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Health Information For Parents
The flu vaccine is a good idea for all families. It does not cause the flu and it helps keep kids and parents from getting sick. Getting the flu is worse than having a cold and can make a person sick for a week or more.
Babies younger than 6 months old can’t get the vaccine. But if their parents, other caregivers, and older kids in the household get it, that will help protect the baby. This is important because infants are more at risk for health problems from the flu.
The Centers for Disease Control and Prevention (CDC) recommends a flu vaccine for everyone 6 months of age and older.
But it’s especially important for those who are at greater risk of developing health problems from the flu, including:
Some things might prevent a person from getting the flu vaccine. Talk to your doctor to see if the vaccine is still recommended if your child:
Two types of flu vaccine are available for the 2019–2020 flu season. Both protect against four types of influenza virus:
In the past, the nasal spray vaccine wasn’t recommended for kids because it didn’t seem to work well enough. The newer version appears to work as well as the shot. So either vaccine can be given this year, depending on the child’s age and general health.
The nasal spray is only for healthy people ages 2–49. People with weak immune systems or some health conditions (such as asthma) and pregnant women should not get the nasal spray vaccine.
Vaccine shortages and delays sometimes happen. So check with your doctor about vaccine availability, which vaccine is right for your kids, and how many doses they need.
In the past, people with an egg allergy had to check with their doctor about whether the flu vaccine was OK for them because it’s grown inside eggs. But health experts now say that the amount of egg protein in the vaccine is so tiny that it’s safe even for kids with a severe egg allergy. This is especially important during a severe flu season.
Still, a child with an egg allergy should get the flu vaccine in a doctor’s office, not at a supermarket, drugstore, or other venue.
If your child is sick and has a fever, or is wheezing, talk to your doctor about whether to reschedule the vaccine.
Flu season runs from October to May. It’s best to get a flu shot as early in the season as possible, ideally before the end of October. This gives the body time to build its protection from the flu. But getting the vaccine later in the season is still better than not getting it at all.
Get the basics on how flu spreads and how to protect yourself.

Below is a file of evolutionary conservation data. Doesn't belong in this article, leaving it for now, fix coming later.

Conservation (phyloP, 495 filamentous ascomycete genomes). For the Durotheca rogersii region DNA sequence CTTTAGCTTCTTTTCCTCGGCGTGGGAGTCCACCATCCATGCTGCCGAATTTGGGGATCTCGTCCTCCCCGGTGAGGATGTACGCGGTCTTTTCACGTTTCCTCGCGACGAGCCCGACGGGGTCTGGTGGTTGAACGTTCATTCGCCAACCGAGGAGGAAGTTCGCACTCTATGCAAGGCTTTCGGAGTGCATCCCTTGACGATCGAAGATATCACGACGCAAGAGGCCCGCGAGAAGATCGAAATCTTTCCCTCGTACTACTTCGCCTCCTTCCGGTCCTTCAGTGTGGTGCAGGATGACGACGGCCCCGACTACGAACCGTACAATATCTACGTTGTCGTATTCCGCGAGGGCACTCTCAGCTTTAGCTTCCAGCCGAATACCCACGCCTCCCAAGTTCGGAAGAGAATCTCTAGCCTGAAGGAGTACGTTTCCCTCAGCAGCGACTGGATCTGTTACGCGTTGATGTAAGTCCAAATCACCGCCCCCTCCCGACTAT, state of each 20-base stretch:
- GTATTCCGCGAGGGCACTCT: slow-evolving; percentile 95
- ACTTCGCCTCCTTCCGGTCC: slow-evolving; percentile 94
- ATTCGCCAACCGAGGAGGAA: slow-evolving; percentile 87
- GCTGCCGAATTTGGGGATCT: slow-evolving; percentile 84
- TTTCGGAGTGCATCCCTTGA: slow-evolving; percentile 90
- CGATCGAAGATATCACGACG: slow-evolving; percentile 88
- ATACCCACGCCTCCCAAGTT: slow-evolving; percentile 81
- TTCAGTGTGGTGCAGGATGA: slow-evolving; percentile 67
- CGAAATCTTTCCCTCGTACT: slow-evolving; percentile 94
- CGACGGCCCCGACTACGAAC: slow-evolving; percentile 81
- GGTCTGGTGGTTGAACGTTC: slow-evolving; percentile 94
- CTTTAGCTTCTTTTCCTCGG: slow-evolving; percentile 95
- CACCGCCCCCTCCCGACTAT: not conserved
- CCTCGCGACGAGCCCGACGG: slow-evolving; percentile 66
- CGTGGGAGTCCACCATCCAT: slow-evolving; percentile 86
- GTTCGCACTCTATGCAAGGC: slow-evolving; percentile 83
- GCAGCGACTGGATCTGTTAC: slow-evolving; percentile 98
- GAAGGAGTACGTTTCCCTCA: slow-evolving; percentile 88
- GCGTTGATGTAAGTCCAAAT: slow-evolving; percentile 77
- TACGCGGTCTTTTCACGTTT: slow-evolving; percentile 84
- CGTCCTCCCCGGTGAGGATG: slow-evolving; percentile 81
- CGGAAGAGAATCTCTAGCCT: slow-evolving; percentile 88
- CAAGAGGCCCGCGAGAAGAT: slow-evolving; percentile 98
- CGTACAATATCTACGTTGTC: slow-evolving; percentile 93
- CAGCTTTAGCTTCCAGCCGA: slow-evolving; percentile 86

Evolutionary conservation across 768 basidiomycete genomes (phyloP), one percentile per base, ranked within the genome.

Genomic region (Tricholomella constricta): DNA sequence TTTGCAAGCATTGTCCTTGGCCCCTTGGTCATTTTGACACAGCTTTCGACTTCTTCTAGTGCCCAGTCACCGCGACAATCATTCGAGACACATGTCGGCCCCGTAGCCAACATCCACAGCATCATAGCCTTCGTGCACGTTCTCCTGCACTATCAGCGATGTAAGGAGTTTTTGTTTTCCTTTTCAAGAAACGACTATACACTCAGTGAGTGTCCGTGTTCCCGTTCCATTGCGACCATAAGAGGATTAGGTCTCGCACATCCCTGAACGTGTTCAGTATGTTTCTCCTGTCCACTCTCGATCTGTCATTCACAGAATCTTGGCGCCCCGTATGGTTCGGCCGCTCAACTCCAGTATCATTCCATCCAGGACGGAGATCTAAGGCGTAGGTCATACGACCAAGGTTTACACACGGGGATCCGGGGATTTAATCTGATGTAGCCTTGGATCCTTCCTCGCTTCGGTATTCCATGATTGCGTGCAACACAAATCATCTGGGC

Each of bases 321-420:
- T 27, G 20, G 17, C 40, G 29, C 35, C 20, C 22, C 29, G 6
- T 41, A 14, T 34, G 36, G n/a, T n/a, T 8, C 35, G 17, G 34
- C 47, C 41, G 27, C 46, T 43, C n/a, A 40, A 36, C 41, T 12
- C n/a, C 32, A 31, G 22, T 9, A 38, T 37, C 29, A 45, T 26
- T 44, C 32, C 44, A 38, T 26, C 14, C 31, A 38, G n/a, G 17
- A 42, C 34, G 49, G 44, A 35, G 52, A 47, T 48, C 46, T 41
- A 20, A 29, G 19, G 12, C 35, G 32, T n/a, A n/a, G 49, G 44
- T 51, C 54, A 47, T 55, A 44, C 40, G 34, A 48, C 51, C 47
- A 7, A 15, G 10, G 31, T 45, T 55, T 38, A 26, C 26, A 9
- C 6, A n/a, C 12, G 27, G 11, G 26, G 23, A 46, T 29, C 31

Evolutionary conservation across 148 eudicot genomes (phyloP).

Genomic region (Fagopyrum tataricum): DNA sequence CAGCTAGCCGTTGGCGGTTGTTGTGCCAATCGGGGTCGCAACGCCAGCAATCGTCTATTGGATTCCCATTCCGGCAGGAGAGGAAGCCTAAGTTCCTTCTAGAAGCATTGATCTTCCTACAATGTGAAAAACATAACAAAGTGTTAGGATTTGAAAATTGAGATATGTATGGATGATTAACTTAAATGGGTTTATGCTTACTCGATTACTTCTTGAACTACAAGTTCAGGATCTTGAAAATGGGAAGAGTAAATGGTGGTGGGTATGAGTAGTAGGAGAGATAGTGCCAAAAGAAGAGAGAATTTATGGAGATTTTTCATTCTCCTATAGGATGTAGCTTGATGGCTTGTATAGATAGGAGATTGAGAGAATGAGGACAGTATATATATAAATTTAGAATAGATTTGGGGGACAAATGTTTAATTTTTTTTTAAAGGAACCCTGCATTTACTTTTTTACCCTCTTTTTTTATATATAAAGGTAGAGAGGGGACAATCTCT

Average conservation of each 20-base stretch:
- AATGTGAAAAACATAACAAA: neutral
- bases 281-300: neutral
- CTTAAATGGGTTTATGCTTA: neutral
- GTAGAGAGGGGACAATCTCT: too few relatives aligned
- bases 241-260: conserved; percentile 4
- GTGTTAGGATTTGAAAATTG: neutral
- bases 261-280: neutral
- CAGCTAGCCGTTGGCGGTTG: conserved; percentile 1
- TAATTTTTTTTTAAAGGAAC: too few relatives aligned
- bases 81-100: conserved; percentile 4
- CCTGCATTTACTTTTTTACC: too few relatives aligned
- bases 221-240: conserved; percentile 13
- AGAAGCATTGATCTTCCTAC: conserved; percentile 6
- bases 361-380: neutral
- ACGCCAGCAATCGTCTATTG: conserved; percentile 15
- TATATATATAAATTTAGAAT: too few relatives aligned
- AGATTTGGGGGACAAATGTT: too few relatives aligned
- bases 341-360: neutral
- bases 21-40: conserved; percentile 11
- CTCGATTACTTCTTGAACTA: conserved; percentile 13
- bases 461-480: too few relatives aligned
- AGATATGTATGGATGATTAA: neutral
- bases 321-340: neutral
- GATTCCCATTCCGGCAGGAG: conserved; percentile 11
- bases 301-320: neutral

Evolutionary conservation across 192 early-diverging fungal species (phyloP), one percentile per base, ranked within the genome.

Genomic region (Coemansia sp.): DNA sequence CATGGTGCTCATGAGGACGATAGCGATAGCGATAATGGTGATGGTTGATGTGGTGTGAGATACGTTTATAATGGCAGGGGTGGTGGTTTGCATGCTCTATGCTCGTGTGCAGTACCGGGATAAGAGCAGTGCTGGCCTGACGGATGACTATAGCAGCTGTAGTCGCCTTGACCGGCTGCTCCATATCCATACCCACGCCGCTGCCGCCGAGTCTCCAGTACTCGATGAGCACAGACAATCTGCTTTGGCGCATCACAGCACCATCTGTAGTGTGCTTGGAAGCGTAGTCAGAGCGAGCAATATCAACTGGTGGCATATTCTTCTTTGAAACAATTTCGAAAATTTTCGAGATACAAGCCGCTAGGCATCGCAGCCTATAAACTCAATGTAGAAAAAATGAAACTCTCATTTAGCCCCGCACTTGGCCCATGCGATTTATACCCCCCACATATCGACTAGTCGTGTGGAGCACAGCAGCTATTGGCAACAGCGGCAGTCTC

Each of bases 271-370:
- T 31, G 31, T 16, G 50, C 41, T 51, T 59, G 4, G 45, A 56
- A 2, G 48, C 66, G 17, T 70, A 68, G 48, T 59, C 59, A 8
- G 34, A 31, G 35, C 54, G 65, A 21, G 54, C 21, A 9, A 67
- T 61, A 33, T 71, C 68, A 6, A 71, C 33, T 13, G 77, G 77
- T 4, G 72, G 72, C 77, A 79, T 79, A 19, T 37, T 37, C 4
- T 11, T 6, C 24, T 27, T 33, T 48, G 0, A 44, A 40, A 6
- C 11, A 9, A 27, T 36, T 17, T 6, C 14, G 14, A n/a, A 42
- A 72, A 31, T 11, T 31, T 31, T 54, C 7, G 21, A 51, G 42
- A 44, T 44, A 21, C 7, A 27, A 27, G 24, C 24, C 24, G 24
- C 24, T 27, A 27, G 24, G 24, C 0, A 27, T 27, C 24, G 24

The flu can make you sick for a week or more. Find out how to get protected from the influenza virus.
Learn all about protecting your family from the flu and what to do if your child gets flu-like symptoms.
Telltale signs of the flu include a sore throat, body aches and fever. Here’s what to do if your child has the flu.
If you’re old enough to read this, you’ve probably had most of your shots. But even bigger kids may need a shot once in a while. Find out more about them in this article for kids.
Knowing the doctor-recommended flu vaccination schedule can be confusing. Use this tool to help you understand how many doses your child needs.
Get tips for fending off the flu in this article for teens.
If you’re afraid of shots, you’re not alone. Next time your doc asks you to roll up your sleeve, try these tips.
Just about everybody needs a flu shot. Find out more in this article for kids.
Find out when and why kids need to get the flu vaccine.
Which vaccines does your child need and when? Use this immunization schedule as a handy reference.
Here are some quick tips for helping your child get over the flu.
The flu vaccine is usually offered between September and mid-November. Even though it’s best to get it then, being vaccinated later can still help protect against the flu.
The flu usually makes kids feel worse than if they have a cold. But it’s not always easy to tell the difference. Here are tips on what to look for â and what to do.
Immunizations have protected millions of children from potentially deadly diseases. Learn about immunizations and find out exactly what they do – and what they don’t.
Immunizations protect kids from many dangerous diseases. Find out what vaccines your child needs to grow up healthy.
Doctors recommend that all teens get vaccinated against the flu. The good news is, it doesn’t have to be a shot. Here are the facts on flu vaccines.
Flu symptoms tend to come on quickly and are worse than the sneezing and stuffiness of a cold. The flu is very contagious. Find out what to do in this article for parents.
Follow these tips to help prevent the spread of the flu.
Note: All information is for educational purposes only. For specific medical advice, diagnoses, and treatment, consult your doctor.
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